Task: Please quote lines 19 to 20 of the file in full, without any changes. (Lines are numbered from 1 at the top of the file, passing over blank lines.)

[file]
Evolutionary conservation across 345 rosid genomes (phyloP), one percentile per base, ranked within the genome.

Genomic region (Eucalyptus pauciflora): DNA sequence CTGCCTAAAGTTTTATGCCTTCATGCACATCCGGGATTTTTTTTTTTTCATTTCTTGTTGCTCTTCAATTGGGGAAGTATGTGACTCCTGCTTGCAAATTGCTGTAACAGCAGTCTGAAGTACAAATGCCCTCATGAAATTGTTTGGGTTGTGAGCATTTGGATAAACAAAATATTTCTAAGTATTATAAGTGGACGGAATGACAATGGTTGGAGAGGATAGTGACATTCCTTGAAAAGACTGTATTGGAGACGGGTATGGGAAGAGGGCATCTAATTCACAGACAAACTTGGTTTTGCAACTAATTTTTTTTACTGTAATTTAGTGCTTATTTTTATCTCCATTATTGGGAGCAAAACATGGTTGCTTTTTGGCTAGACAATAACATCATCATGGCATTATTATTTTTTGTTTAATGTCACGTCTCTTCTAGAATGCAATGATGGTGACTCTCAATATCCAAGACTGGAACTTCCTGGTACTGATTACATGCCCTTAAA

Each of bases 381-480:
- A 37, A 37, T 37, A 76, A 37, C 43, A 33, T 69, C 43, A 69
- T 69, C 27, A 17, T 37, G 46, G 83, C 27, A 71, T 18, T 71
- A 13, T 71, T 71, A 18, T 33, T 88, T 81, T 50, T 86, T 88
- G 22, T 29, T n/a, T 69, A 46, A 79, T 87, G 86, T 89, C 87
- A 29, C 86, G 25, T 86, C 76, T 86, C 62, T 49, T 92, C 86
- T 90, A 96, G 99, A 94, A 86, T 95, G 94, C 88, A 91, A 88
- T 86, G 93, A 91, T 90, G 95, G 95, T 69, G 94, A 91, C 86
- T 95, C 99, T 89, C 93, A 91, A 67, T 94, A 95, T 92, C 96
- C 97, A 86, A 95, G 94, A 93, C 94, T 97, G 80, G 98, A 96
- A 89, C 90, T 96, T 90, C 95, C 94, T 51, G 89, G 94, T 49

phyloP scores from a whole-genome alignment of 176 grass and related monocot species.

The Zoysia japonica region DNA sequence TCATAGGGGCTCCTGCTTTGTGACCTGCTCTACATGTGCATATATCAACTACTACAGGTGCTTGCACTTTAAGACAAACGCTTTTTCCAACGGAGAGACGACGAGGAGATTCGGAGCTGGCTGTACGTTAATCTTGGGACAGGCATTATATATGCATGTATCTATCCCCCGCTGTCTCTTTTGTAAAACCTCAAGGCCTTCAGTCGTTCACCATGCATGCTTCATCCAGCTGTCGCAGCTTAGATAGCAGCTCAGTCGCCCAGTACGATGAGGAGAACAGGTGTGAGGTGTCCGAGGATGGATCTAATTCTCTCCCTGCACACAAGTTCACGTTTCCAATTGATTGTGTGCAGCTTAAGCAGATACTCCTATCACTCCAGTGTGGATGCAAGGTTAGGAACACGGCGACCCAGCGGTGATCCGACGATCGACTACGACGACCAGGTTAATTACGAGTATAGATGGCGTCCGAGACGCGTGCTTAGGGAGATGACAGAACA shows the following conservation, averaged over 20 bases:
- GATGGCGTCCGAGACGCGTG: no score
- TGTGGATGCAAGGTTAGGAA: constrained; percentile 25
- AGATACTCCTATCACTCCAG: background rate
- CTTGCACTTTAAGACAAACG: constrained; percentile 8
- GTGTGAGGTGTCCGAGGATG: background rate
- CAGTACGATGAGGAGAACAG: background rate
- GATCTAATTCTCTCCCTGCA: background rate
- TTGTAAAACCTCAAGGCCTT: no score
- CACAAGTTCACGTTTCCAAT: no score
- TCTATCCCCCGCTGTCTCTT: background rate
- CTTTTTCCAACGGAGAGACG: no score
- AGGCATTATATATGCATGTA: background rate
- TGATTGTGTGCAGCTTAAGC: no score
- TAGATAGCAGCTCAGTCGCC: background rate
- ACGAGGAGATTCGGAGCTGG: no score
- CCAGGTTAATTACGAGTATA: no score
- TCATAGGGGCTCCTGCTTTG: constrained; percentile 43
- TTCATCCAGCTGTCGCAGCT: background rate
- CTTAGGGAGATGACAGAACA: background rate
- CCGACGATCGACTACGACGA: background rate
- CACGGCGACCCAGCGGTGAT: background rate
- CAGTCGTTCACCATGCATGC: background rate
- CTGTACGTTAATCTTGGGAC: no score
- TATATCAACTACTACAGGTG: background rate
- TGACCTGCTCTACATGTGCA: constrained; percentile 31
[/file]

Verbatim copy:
- CTTGCACTTTAAGACAAACG: constrained; percentile 8
- GTGTGAGGTGTCCGAGGATG: background rate